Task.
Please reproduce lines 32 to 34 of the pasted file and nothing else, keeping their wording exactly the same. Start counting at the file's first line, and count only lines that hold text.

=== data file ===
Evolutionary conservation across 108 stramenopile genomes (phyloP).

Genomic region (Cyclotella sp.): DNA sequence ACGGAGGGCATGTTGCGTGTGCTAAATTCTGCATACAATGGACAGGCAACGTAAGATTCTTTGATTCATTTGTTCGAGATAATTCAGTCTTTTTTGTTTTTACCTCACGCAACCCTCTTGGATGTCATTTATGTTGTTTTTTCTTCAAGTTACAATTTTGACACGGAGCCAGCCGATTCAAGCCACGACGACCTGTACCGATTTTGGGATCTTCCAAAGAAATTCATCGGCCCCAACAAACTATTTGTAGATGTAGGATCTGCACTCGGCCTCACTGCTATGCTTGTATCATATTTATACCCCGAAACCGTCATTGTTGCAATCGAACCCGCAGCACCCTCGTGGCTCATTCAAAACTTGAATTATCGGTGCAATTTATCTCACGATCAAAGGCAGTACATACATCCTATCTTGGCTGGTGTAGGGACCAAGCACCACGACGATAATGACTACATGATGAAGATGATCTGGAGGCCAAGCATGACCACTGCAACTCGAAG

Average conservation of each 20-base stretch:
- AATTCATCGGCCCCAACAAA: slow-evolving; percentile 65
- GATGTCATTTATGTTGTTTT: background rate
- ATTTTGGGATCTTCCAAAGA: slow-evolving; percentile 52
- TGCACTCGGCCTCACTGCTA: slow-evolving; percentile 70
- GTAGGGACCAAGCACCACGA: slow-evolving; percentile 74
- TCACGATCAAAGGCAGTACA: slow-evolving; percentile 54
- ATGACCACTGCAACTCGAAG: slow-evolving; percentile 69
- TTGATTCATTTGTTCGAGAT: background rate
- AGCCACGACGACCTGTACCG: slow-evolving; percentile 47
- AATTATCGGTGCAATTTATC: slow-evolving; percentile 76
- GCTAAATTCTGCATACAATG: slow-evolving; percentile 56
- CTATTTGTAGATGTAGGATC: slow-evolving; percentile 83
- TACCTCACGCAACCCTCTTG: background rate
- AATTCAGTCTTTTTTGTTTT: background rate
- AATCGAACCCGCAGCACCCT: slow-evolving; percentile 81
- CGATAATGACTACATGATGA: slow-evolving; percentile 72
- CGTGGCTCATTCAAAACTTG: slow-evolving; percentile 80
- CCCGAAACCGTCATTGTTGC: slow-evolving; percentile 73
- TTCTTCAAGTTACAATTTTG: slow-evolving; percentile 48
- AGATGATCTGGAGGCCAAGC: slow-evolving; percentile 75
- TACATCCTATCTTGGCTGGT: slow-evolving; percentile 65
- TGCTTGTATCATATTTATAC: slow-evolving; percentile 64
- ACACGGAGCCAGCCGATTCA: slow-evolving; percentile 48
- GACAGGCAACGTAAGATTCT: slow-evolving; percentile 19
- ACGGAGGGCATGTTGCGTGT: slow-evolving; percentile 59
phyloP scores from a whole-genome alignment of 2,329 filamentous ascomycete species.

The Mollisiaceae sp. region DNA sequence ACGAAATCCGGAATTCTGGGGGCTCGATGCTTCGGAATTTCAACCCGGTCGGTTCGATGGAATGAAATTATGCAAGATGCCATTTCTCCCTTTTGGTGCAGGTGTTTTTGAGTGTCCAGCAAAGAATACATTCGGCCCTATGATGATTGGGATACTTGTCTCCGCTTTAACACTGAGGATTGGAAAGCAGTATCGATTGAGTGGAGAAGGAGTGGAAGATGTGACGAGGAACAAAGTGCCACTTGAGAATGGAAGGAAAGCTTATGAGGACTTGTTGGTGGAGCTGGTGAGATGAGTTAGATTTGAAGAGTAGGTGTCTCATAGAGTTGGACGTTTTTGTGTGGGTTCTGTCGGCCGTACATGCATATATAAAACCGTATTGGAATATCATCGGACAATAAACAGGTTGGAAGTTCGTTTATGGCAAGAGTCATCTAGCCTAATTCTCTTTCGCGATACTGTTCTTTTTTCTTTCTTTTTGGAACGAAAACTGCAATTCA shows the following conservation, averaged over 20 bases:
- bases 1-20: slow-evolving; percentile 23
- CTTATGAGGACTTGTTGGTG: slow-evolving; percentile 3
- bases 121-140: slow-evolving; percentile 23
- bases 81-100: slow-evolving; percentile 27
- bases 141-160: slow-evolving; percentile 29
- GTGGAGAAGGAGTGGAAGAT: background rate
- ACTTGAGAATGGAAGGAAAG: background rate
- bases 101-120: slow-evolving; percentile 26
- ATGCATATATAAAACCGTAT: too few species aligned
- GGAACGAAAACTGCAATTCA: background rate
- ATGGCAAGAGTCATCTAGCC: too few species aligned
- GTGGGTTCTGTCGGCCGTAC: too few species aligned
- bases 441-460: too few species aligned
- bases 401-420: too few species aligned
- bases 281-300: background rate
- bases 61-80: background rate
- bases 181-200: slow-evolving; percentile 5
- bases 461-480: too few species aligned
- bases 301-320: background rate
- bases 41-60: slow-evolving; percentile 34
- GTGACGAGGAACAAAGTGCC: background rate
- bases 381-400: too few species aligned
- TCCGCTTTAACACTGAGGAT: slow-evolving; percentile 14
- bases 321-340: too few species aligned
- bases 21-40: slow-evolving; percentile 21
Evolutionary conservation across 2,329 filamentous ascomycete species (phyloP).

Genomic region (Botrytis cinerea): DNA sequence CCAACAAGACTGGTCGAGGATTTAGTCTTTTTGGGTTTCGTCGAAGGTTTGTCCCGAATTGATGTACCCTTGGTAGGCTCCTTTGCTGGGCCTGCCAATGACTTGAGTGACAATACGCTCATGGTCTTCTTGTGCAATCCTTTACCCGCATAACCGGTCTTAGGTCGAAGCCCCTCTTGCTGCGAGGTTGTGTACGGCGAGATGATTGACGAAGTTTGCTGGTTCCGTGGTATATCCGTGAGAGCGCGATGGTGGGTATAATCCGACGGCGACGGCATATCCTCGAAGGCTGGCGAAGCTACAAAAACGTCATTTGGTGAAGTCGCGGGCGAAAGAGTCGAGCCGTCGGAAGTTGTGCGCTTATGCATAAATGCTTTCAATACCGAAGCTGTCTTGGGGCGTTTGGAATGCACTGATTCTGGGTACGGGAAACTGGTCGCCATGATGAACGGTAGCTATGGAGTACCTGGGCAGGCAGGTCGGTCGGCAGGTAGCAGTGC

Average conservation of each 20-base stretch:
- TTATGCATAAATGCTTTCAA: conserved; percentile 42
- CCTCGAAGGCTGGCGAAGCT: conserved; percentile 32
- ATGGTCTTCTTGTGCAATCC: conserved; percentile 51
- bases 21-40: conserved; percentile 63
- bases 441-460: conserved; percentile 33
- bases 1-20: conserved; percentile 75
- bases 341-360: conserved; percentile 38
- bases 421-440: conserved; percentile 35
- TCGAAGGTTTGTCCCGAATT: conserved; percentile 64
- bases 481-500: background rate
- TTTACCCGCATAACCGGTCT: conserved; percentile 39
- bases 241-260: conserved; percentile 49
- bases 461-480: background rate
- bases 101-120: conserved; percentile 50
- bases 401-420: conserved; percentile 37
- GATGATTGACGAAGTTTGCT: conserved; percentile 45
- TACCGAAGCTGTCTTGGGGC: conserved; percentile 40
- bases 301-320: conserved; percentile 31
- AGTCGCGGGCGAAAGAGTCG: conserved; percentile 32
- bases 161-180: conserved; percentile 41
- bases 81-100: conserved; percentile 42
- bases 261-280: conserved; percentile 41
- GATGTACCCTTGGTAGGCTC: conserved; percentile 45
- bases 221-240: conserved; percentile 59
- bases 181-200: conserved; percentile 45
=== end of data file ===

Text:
- CTTATGAGGACTTGTTGGTG: slow-evolving; percentile 3
- bases 121-140: slow-evolving; percentile 23
- bases 81-100: slow-evolving; percentile 27